June 6 (Bloomberg) -- The International Air Transport Association cut its 2011 airline-industry profit forecast by 54 percent because of higher oil prices, political protests in the Middle East and North Africa, and the Japan earthquake.
Carriers will make $4 billion in profits this year on sales of $598 billion, a margin of 0.7 percent, the group, representing 238 airlines, said in a statement today at its annual general meeting in Singapore. It raised its forecast for the average price of Brent crude to $110 a barrel from $96.
“The oil price is a concern for the whole industry,” Singapore Airlines Ltd. Chief Executive Officer Goh Choon Phong said yesterday. “And, it’s not something within our control.”
IATA also pared its forecasts for passenger and cargo growth as it released the new profit estimate, which represents a 78 percent decline from last year’s earnings. Every $1 increase in the price of Brent crude adds $1.6 billion to industry costs, IATA said.
“This year started in a very difficult way with the unrest in the Middle East and the crisis on fuel,” Giovanni Bisignani, the group’s head, said yesterday in an interview with Bloomberg Television. The aftermath of the March 11 earthquake in Japan, which accounts for almost 10 percent of global airline sales, has also been a “nightmare,” he said.
The group expects passenger demand to grow 4.4 percent this year, down from a forecast of 5.6 percent in March. The cargo growth forecast was cut to 5.5 percent from 6.1 percent.
IATA, whose members account for 93 percent of global passenger traffic, in March forecast global profits of $8.6 billion this year, a decline from a December forecast of $9.1 billion. Carriers made $18 billion last year, IATA said today, revising an earlier estimate.
The rising price of oil means that fuel will account for 30 percent of industry costs this year, compared with 13 percent a decade ago, IATA said. The price of Brent crude has risen 61 percent in the past year, closing at $115.84 a barrel in London on June 3.
IATA reduced its forecast for North American carriers’ profits by 63 percent to $1.2 billion. Delta Air Lines Inc. last month announced plans to cut capacity by 4 percent and offered workers buyouts for the first time since 2009.
United Continental Holdings Inc., the world’s largest carrier, has scrapped plans to boost capacity by as much as 2 percent this year and instead will keep it about the same.
‘Drawn Out’ Recovery
In the Asia-Pacific region, IATA cut its forecast to $2.1 billion from $3.7 billion. Japan Airlines Co. and other carriers curtailed flights serving Asia’s second-biggest economy after the nation’s biggest quake on record triggered a tsunami that left more than 23,000 dead or missing and crippled a nuclear- power plant north of Tokyo.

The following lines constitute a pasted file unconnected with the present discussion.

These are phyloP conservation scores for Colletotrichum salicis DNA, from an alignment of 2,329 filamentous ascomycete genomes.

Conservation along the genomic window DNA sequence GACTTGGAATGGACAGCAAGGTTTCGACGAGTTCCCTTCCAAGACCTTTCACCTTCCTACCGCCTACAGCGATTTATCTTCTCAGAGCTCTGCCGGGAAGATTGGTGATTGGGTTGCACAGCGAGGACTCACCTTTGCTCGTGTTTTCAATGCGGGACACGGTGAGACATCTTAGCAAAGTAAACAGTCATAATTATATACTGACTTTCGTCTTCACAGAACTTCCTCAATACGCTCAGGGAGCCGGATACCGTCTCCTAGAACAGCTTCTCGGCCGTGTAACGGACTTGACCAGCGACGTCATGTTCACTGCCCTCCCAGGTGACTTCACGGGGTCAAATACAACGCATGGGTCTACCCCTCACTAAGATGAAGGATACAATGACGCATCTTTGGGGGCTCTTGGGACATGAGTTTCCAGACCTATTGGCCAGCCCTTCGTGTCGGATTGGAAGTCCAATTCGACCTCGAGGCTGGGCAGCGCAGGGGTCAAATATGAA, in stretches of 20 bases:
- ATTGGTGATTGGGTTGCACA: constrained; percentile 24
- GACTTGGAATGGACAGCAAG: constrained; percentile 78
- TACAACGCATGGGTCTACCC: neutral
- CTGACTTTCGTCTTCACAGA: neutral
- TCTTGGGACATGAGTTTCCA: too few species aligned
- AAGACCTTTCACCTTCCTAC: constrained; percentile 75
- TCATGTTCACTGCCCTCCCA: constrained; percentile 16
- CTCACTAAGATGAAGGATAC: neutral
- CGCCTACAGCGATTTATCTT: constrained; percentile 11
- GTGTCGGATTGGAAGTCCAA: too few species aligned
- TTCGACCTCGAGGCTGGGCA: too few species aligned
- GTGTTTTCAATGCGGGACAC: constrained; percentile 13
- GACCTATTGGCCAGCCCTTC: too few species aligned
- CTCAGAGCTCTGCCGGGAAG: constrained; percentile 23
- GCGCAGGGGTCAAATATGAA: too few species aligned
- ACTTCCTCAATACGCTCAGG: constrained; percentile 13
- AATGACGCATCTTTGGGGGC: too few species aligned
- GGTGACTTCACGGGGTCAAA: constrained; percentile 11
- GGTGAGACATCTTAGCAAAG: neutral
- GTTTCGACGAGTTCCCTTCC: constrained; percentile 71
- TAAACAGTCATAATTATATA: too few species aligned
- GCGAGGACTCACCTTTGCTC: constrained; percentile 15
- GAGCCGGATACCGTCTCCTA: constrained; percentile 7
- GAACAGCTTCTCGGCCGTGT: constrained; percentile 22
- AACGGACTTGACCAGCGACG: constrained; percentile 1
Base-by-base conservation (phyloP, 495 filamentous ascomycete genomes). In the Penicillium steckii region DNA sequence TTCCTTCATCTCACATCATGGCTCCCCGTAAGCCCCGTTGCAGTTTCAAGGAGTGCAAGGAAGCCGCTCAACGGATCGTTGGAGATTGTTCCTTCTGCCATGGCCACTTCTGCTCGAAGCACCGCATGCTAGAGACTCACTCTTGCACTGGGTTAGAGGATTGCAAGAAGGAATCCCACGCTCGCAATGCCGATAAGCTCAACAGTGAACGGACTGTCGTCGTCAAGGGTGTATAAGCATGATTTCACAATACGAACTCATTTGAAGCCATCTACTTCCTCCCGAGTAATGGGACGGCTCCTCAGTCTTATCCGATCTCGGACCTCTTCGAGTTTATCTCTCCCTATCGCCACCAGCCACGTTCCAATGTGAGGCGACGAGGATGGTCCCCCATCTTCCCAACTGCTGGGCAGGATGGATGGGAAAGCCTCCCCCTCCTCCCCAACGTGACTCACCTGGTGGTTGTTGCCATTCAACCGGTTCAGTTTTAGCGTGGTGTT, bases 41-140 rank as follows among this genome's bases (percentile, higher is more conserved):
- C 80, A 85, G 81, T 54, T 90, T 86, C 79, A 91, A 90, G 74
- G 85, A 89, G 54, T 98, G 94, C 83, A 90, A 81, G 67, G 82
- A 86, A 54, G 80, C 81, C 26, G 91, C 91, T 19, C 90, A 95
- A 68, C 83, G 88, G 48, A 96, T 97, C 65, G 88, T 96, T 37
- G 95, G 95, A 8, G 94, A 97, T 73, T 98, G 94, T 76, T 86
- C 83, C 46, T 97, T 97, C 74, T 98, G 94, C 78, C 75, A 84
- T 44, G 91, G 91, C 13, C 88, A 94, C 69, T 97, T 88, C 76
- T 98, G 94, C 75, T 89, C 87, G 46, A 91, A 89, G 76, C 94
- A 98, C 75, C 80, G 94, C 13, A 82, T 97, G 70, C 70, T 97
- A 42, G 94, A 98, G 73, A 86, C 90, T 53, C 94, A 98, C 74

Japan Air, the nation’s largest international carrier, expects a “very long, drawn out and slow recovery” for demand for flights to Japan from Europe and the U.S., President Masaru Onishi said in an interview in Singapore yesterday.
Economic growth in China and India means that Asia-Pacific still will be the most profitable aviation market this year, according to IATA forecasts. Cathay Pacific Airways Ltd., Hong Kong’s biggest carrier, plans to boost passenger capacity about 10 percent this year.
“The future is in Asia,” said Bisignani, who is due to be succeeded by former Cathay Pacific CEO Tony Tyler on July 1. “What is impressive is the rate of growth -- double digits in China.”
IATA pared its Middle East profits estimate by 86 percent to $100 million. The region and North Africa have been hit by political protests in countries including Libya, Tunisia, Egypt and Yemen this year, deterring leisure and business travel.
The airline group left its forecast for European carriers’ profits unchanged at $500 million. The Latin American estimate was reduced to $100 million from $300 million, while the Africa forecast was cut to a $100 million loss from about breakeven.
--With assistance from Kyunghee Park in Singapore. Editors: Neil Denslow, Michael Tighe
To contact the reporter on this story: Andrea Rothman in Paris at firstname.lastname@example.org; Robert Fenner in Singapore at email@example.com
To contact the editor responsible for this story: Benedikt Kammel at firstname.lastname@example.org; Neil Denslow at email@example.com